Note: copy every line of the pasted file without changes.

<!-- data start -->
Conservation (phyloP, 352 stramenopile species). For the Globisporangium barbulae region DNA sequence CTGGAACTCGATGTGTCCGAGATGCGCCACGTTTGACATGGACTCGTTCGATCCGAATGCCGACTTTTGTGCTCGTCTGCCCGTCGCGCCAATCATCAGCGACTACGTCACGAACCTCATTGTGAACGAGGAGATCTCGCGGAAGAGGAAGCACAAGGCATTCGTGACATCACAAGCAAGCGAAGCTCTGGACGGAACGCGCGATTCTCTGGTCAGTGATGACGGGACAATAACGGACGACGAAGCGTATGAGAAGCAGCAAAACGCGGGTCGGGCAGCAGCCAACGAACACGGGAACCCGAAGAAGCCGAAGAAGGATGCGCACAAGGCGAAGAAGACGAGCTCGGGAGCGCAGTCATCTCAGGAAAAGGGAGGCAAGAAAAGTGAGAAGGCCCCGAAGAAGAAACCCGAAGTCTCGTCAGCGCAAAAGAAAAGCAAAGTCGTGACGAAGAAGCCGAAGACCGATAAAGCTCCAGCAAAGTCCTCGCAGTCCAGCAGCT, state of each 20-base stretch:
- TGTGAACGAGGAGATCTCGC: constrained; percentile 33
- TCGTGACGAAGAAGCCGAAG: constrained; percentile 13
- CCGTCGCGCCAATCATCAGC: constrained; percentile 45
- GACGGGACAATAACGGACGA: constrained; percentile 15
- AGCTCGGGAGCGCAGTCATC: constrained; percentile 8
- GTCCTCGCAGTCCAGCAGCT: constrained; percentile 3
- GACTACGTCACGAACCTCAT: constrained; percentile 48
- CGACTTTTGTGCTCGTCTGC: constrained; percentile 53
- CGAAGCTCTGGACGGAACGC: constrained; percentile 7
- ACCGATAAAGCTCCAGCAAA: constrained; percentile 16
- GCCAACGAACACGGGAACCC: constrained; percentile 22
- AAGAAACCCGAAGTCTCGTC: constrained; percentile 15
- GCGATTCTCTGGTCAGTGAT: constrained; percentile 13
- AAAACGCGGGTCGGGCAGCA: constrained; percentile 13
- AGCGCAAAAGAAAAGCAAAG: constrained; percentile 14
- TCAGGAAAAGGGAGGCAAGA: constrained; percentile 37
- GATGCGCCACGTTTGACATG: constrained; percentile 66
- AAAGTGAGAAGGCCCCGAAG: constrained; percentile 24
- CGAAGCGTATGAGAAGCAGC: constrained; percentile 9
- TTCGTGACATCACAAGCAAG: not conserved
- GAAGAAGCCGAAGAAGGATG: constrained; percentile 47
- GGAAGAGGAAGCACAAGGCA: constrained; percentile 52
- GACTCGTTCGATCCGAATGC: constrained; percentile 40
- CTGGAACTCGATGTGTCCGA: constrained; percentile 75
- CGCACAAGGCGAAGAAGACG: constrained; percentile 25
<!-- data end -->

Conservation (phyloP, 352 stramenopile species). For the Globisporangium barbulae region DNA sequence CTGGAACTCGATGTGTCCGAGATGCGCCACGTTTGACATGGACTCGTTCGATCCGAATGCCGACTTTTGTGCTCGTCTGCCCGTCGCGCCAATCATCAGCGACTACGTCACGAACCTCATTGTGAACGAGGAGATCTCGCGGAAGAGGAAGCACAAGGCATTCGTGACATCACAAGCAAGCGAAGCTCTGGACGGAACGCGCGATTCTCTGGTCAGTGATGACGGGACAATAACGGACGACGAAGCGTATGAGAAGCAGCAAAACGCGGGTCGGGCAGCAGCCAACGAACACGGGAACCCGAAGAAGCCGAAGAAGGATGCGCACAAGGCGAAGAAGACGAGCTCGGGAGCGCAGTCATCTCAGGAAAAGGGAGGCAAGAAAAGTGAGAAGGCCCCGAAGAAGAAACCCGAAGTCTCGTCAGCGCAAAAGAAAAGCAAAGTCGTGACGAAGAAGCCGAAGACCGATAAAGCTCCAGCAAAGTCCTCGCAGTCCAGCAGCT, state of each 20-base stretch:
- TGTGAACGAGGAGATCTCGC: constrained; percentile 33
- TCGTGACGAAGAAGCCGAAG: constrained; percentile 13
- CCGTCGCGCCAATCATCAGC: constrained; percentile 45
- GACGGGACAATAACGGACGA: constrained; percentile 15
- AGCTCGGGAGCGCAGTCATC: constrained; percentile 8
- GTCCTCGCAGTCCAGCAGCT: constrained; percentile 3
- GACTACGTCACGAACCTCAT: constrained; percentile 48
- CGACTTTTGTGCTCGTCTGC: constrained; percentile 53
- CGAAGCTCTGGACGGAACGC: constrained; percentile 7
- ACCGATAAAGCTCCAGCAAA: constrained; percentile 16
- GCCAACGAACACGGGAACCC: constrained; percentile 22
- AAGAAACCCGAAGTCTCGTC: constrained; percentile 15
- GCGATTCTCTGGTCAGTGAT: constrained; percentile 13
- AAAACGCGGGTCGGGCAGCA: constrained; percentile 13
- AGCGCAAAAGAAAAGCAAAG: constrained; percentile 14
- TCAGGAAAAGGGAGGCAAGA: constrained; percentile 37
- GATGCGCCACGTTTGACATG: constrained; percentile 66
- AAAGTGAGAAGGCCCCGAAG: constrained; percentile 24
- CGAAGCGTATGAGAAGCAGC: constrained; percentile 9
- TTCGTGACATCACAAGCAAG: not conserved
- GAAGAAGCCGAAGAAGGATG: constrained; percentile 47
- GGAAGAGGAAGCACAAGGCA: constrained; percentile 52
- GACTCGTTCGATCCGAATGC: constrained; percentile 40
- CTGGAACTCGATGTGTCCGA: constrained; percentile 75
- CGCACAAGGCGAAGAAGACG: constrained; percentile 25